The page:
Tax Collector for the World

Article excerpt

Thanks to a Bill Clinton `midnight regulation,' U.S. banks may may have to report financial data about their foreign depositors to countries such as Russia and even China.

During the last month of his administration, Bill Clinton worked desperately for a historical legacy on the world stage. But peace talks with Israel and the Palestinian Authority broke down, and Chile balked at signing a trade agreement with labor and environmental conditions attached.

Then, on Jan. 17, three days before his administration ended, Clinton's Treasury Department and Internal Revenue Service announced an international bequest of considerable significance. The gift was a "midnight" regulation requiring U.S. banks routinely to provide data on their foreign customers to countries ranging from socialist Sweden to communist China.

If it goes into effect, the new regulation should garner considerable appreciation from foreign bureaucrats and tax collectors. To escape high taxation by Europe's welfare states or outright confiscation by Marxist and other dictatorships, foreigners have been putting their earnings into U.S. bank accounts, where the currency is relatively stable and their privacy was protected. Congress has encouraged this practice since 1921 to attract capital to the U.S. economy by exempting from U.S. taxation the interest earned on deposits of nonresident foreigners. But high-tax countries in Europe, as well as the Paris-based Organization for Economic Cooperation and Development, have attacked the United States and other (relatively) low-tax jurisdictions for fostering "harmful tax competition."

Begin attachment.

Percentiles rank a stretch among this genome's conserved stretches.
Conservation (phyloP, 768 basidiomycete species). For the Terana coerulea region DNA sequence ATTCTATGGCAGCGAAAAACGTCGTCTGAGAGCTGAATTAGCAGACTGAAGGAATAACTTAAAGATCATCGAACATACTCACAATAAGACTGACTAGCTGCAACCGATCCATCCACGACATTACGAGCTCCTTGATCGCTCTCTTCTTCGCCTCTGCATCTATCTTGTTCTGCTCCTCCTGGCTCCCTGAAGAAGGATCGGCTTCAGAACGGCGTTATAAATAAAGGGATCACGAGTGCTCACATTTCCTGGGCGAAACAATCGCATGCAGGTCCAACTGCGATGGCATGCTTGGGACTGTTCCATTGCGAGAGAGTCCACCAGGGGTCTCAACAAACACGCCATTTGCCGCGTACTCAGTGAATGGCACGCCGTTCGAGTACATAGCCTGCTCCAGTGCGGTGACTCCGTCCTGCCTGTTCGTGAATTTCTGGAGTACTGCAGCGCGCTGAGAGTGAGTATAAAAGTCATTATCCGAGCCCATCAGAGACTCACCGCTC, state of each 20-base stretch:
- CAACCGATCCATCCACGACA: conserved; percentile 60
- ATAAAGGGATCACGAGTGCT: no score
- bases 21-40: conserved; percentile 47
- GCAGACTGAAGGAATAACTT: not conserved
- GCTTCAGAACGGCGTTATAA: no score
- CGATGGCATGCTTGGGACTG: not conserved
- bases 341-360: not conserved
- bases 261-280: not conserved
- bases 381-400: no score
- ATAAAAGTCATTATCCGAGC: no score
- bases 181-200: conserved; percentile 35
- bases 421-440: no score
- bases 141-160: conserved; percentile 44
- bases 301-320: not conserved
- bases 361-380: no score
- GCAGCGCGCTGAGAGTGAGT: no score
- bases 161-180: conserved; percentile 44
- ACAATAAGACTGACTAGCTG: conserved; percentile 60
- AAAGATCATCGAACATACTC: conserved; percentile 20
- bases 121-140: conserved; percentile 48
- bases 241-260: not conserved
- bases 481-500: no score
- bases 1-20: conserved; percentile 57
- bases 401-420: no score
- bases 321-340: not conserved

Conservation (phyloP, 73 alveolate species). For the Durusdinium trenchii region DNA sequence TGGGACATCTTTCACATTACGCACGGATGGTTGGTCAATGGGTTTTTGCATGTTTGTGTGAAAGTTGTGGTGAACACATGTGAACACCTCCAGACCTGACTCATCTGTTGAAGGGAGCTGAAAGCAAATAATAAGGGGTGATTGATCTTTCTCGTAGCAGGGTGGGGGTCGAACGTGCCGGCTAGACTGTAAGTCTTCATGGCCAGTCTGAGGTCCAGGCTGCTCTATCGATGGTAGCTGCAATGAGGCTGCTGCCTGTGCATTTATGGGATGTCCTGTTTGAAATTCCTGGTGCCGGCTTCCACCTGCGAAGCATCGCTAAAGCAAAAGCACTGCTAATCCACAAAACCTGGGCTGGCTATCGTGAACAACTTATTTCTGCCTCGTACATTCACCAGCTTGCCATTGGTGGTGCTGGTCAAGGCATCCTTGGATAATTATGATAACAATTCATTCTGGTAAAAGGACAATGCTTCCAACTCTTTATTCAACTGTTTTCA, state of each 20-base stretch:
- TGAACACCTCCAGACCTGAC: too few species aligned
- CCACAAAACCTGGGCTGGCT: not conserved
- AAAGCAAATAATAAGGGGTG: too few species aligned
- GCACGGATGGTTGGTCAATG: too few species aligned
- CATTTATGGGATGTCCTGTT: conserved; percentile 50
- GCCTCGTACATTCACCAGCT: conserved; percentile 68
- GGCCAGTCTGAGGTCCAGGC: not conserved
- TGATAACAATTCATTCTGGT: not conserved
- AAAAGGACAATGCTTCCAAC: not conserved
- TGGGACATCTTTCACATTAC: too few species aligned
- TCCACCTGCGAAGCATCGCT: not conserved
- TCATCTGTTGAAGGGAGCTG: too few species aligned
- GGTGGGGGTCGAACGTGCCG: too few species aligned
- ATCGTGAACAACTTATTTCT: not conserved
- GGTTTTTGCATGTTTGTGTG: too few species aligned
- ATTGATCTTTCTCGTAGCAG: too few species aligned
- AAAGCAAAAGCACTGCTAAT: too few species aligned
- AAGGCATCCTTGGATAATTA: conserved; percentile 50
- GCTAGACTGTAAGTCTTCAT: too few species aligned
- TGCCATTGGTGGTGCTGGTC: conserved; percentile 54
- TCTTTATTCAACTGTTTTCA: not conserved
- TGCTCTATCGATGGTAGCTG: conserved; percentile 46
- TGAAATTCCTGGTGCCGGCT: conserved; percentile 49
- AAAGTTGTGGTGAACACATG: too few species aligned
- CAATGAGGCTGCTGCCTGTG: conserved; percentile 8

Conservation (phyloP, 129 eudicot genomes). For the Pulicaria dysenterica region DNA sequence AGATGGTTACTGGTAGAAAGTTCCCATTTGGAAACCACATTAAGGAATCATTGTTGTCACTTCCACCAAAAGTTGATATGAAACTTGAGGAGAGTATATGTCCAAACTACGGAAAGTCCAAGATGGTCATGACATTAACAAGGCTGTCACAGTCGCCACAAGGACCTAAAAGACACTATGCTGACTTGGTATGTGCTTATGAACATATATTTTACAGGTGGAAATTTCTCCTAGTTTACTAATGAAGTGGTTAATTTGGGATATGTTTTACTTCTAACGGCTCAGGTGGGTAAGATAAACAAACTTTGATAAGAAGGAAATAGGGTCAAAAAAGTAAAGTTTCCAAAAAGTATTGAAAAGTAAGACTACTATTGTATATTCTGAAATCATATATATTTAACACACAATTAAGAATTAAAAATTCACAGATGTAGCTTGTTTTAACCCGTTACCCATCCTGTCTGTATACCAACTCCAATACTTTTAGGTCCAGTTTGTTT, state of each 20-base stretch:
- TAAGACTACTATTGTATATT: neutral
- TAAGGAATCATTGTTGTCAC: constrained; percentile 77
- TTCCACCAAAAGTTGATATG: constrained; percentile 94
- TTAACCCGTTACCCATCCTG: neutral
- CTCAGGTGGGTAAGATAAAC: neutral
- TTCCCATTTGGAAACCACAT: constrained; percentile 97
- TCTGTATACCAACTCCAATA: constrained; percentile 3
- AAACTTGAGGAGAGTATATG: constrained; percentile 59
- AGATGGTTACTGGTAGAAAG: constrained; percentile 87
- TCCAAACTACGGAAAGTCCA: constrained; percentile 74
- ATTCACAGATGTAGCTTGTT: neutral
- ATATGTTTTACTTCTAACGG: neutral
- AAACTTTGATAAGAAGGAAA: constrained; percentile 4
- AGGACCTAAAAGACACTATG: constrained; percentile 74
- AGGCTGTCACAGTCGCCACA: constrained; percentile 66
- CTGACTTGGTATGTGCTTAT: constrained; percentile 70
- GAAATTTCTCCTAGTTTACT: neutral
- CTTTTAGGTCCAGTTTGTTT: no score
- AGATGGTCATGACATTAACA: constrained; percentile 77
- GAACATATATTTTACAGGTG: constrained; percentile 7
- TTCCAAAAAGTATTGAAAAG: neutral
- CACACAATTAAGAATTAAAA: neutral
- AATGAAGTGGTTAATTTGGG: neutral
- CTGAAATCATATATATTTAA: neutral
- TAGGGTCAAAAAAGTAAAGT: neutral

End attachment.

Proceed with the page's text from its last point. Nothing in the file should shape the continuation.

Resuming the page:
Critics say the new IRS regulations were a Clinton-administration attempt to bypass the specifics of U.S. law which bars the IRS from requiring the reporting of interest earned by foreign depositors on U.S.-based accounts except in certain exceptional circumstances. The Clinton regs make an end run around the intent of the rule by extending the exception cases to all foreign depositors so that the IRS can "facilitate, whenever possible, the effective exchange of all relevant tax information" with more than 60 countries that have tax treaties with the United States. The countries then can do with the information what they wish, taxing the interest earned by their citizens from U.S. banks. And, in the case of such treaty partners as China, Russia and Venezuela (see chart), subjecting their citizens to even sterner punishments for "economic crimes" against their masters.

IRS Proposes Sharing Data With
Unfree and Repressive Countries

Romania      Tajikistan
Russia       Belarus
Kazakhstan   Turkmenistan
India        Uzbekistan
Ukraine      China
Azerbaijan   Venezuela

Source: Heritage Foundation

The IRS already exchanges bank information routinely with Canada, and it can ask banks for information on specific foreign customers who are suspected of crimes. But the Clinton regulation represents a dramatic change, requiring banks to participate in a "data dump" on customers from treaty countries regardless of circumstances, observes George Guttman, a veteran IRS reporter for the journal Tax Notes.

"The only people who benefit from these regulations are foreign tax collectors," says Dan Mitchell, a senior fellow in political economy at the Heritage Foundation. "Countries don't have an obligation to enforce each other's laws.... Why on Earth should we help another country enforce bad tax law?" Mitchell also is cofounder of the Alexandria, Va.-based Center for Freedom and Prosperity, which is coordinating opposition to the IRS regulations and other international efforts to thwart tax competition.

And opposition has emerged to the IRS rules from financial institutions that run the gamut from small banks and credit unions to international bankers. They say that not only would the reporting requirements impose high compliance costs, they also would cause fearful foreigners to pull their money out of the United States and put it in safe havens such as the Cayman Islands, Panama or Switzerland, which have a reputation for protecting privacy. …